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The relationship between China and Australia continues to blossom, with a Free Trade Act (“China Australian Free Trade Act” – ChAFTA) finally signed on 17 June 2015, and increasing investments flowing in both directions.

In 2013, the two countries agreed to establish a formal prime-minister level conversation, which makes Australia one of only a few countries to have such a relationship with the world’s largest economy. The ChAFTA discussions also indicate a strong intention to work together; it lays a historic foundation for their next phase.

With the intentions signed in 2014, both countries are now in the process of conducting legal reviews of the concluded text, and they will prepare implementation now that the agreement has been signed.

The year 2013 also marked the commencement of direct trading between the Australian dollar and the Chinese renminbi. The Australian dollar is the third major currency directly traded with the Yuan on the Chinese mainland, which demonstrates the confidence China has in its developing relationship with its southern continental neighbour. The agreement also opened up Chinese financial markets to Australian financial companies, another step towards a promising future between the two. The long-term benefits will include reduced currency conversion rates and improved financial cooperation.

China’s Free Trade and financial discussions appear to underscore the county’s commitment to its ambitiouseconomic reform agenda, which was also announced in 2013. In it, China issued a framework for addressing challenges to international development in the country, which included improving government focus on macroeconomic issues (market regulations, public services delivery and environmental protection), and decreasing regulations that create unfair competition against foreign investors.

That year, China also launched the China (Shanghai) Pilot Free Trade Zone (SHFTZ), a 29 square kilometer zone just outside Shanghai. The Free trade zone proved a success in its forst 2 years of operation and it was expanded further in April 2015.

In this experimental zone, China will develop administrative innovations for the purpose of stimulating investment and trade. The innovations are directed to simplifying business registration processes, streamlining regulations for imports and exports, clarifying taxation processes and doing it all with improved administrative transparency. The Chinese national government has already encouraged other key cities to plan for future FTZ’s in their regions.

For Australian investors and business folk seeking to improve their economic fortunes, the industrial interactions between the two countries mean increased opportunity for growth, higher profits and reduced costs.

China continues to offer substantial benefits to Australian corporations seeking to lower production costs by accessing less expensive labor and materials. Economic analysts have described the relationship between the two countries as one of “comparative advantage”: Australia, with its wealth of natural resources, has a limited number of both workers and capital. On the other hand, China has an abundance of labor and materials and a relatively low operational cost. Connecting the two means both resource sets are engaged, leading to higher profits and fewer costs at both ends.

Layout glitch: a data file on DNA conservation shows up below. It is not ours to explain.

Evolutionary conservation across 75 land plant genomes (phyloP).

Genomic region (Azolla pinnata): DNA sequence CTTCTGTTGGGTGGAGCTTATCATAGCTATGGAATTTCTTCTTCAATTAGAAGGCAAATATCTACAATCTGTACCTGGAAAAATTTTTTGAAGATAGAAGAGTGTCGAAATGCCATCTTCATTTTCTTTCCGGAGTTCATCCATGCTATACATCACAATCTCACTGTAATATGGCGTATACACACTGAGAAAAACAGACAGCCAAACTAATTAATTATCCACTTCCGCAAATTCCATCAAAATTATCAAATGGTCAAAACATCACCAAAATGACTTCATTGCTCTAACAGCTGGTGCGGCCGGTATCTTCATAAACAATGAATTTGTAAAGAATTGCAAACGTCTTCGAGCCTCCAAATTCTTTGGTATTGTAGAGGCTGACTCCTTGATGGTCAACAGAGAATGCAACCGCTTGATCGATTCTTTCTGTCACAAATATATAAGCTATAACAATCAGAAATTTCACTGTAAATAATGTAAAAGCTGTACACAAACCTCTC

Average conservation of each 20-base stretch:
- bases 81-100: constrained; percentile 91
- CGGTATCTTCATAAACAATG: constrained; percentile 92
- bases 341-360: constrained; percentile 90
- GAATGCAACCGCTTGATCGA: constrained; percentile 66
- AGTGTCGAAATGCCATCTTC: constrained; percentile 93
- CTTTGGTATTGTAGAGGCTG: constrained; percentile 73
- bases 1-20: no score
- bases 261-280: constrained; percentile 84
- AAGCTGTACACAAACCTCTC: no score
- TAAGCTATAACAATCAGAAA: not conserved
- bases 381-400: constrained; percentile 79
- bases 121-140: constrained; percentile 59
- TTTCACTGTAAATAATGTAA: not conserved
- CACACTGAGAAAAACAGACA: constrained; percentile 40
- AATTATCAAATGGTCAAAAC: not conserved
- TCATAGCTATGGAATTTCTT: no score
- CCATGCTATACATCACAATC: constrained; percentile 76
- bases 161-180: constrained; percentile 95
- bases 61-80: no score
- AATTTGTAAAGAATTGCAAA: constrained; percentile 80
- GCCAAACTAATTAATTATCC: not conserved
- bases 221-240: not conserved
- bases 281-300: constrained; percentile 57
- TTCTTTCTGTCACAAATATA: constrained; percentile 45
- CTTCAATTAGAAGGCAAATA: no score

Even with the economic evolution between the two countries, establishing or accessing a Chinese factory for the production of Australian goods is still a somewhat daunting prospect. Strategic-minded corporations will seek assistance with the complex engagement and procurement process by connecting with a Chinese market agency already familiar with the Chinese industrial landscape. These agents have the capacity to validate and verify business details, qualifications and standards of the chosen Chinese factory, thereby saving costs not just in the establishment of the deal, but also over the long-term. A Chinese factory verification will ensure that the Australian producer will get the service and product they are expecting.

2015 is shaping up to be a big one for the Chinese-Australian relationship and sets a foundation for a bright, industrially-cooperative future. It is clear that China intends to maintain its progress toward attaining internationally-accepted industrial standards. Australian enterprises interested in jumping into the emerging sector are uniquely poised to reap significant benefits.

If you would like to know more, you can download a free report “8 Problems Businesses face when sourcing from China here.

This blog was written by Carsten Primdal, an independent consultant who helps businesses that have manufacturing done overseas – especially in China – to minimise supply chain risk.  Drawing on years of on-the-ground experience and a strong understanding of the cultural and commercial context, Carsten is passionate about helping his clients to gain greater control over the risks most companies face knowingly or unknowingly.

Questions? Concerns? If you are considering buying from Chinese factories and would like more information, please feel free to contact us see what Vantage Compliance can do for you. I can be reached at or on (+61) 413 089 020

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